Human rabies is a major public-health problem in China. Since 1950, human rabies has been classified as a class II infectious disease in the National Stationary Notifiable Communicable Diseases and the annual data of human rabies have been archived by the Chinese Center for Disease Control and Prevention. In the last 60 years (1950–2010) there had been 124,255 human rabies cases reported by the Chinese Ministry of Health (MOHC 2009, 2011), an average of 2,037 cases per year. However, the factors and mechanisms behind the persistence and prevalence of human rabies have not been well understood. Most recently, Zhang et al. (2011) developed a deterministic model to study the transmission dynamics of rabies in China. The model, consisted of susceptible, exposed, infectious, and recovered subpopulations of both dogs and humans and described by eight ordinary differential equations, was used to simulate the human rabies data from 1996 to 2010 reported by the Chinese Ministry of Health. It was shown that reducing dog birth rate and increasing dog immunization coverage rate are the most effective methods for controlling rabies in China and large scale culling of susceptible dogs can be replaced by immunization of them. Hou et al. (2012) proposed a similar dog–human interaction model considering both domestic and wild dogs and used the model to simulate the rabies data from Guangdong Province, China. It was shown that the quantity of stray dogs also plays an important role in the transmission of rabies.

After the outbreaks of Severe Acute Respiratory Syndromes (SARS) in 2003, the Chinese Ministry of Health started to publish reported cases about the National Stationary Notifiable Communicable Diseases every month. We observe that the monthly data of human rabies cases reported by the Chinese Ministry of Health since January 2004 exhibit a periodic pattern on an annual base. The cases in the summer and autumn are significantly higher than in the spring and winter (MOHC 2009, 2011). Song et al. (2009) also reported that the main seasons for rabies epidemics in China are summer and fall. Moreover, the infected areas are mainly distributed in the south provinces such as Sichuan, Hunan, Guangxi, Guangdong, Anhui, Fujian (Song et al. 2009), which demonstrates that rabies transmission depends on the weather.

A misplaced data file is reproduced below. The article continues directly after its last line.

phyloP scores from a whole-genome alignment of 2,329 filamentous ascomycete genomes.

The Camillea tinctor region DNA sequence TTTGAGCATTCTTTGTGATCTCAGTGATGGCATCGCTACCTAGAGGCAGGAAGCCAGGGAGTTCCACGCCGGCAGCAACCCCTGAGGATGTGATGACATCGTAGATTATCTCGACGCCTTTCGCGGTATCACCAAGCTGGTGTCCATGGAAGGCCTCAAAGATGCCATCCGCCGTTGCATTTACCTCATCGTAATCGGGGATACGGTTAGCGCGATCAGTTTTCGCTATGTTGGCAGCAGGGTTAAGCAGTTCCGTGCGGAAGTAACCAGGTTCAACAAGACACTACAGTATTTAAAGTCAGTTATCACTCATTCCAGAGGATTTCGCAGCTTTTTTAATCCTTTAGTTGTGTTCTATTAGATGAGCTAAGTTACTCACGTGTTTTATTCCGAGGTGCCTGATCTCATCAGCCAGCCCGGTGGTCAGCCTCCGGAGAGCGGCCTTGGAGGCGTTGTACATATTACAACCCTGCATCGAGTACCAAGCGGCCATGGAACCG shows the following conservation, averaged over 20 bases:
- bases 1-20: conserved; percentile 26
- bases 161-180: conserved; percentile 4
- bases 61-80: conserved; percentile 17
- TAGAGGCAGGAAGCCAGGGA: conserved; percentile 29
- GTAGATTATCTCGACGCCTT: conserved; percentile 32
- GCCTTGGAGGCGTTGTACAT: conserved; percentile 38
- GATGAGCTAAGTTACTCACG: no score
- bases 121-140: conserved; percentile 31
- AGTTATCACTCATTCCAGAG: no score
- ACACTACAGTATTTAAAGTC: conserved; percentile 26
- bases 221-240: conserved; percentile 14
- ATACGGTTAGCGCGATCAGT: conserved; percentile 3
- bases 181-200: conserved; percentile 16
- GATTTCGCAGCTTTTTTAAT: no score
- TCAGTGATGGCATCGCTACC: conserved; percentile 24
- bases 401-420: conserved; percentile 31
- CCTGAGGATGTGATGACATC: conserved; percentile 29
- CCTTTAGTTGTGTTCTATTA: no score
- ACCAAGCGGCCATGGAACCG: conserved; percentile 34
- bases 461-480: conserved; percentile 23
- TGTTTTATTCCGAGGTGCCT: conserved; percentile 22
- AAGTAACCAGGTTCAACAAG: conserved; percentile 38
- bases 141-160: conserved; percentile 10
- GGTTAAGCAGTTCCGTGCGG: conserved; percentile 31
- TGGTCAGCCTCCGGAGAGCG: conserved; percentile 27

It is well-known that many diseases exhibit seasonal fluctuations, such as whooping cough, measles, influenza, polio, chickenpox, mumps, etc. (Bjornstad et al. 2002; Dowell 2001; London and Yorke 1973). Seasonally effective contact rate (Dushoff et al. 2004; Schwartz 1992; Schwartz and Smith 1983; Smith 1983), periodic changing in the birth rate (Ma and Ma 2006) and vaccination program (Earn et al. 2000) are often regarded as sources of periodicity. In this paper, we take periodic transmission rate into account based on the following facts. (1) In the summer and fall, people wear light clothing and are lack of protection for the bites or scratches of dogs. Also, in summer and fall people, in particular farmers, have more frequent outdoor activities which increase the chance of human–dog interaction. (2) In these seasons, dogs are more maniacal and apt to attack each other and humans. (3) From July to September schools are closed for summer vacations and children are out of supervision and enjoy tantalizing dogs. In fact, it was reported (Song et al. 2009) that 25.7% of human rabies cases in China are students and unattended children. (4) In addition, temperature may be related to the fluctuation of diseases. Under high temperature in summer, rabies virus can survive easily and its infectivity is stronger.

The purpose of this paper is to propose a susceptible, exposed, infectious, and recovered (SEIRS) model with periodic transmission rates to investigate the seasonal rabies epidemics. We will evaluate the basic reproduction number *R*_{0}, analyze the dynamical behavior of the model, and use the model to simulate the monthly data of human rabies cases reported by the Chinese Ministry of Health from January 2004. We will also carry out some sensitivity analysis of the basic reproduction number *R*_{0} in terms of various model parameters. Moreover, we will show that it is more reasonable to regard *R*_{0} rather than the average basic reproduction number \(\bar{R}_{0}\) or the basic reproduction number \(\hat{R}_{0}\) of the corresponding autonomous system as a threshold for the disease. Finally, we will explore some effective control measures for the rabies epidemics in China.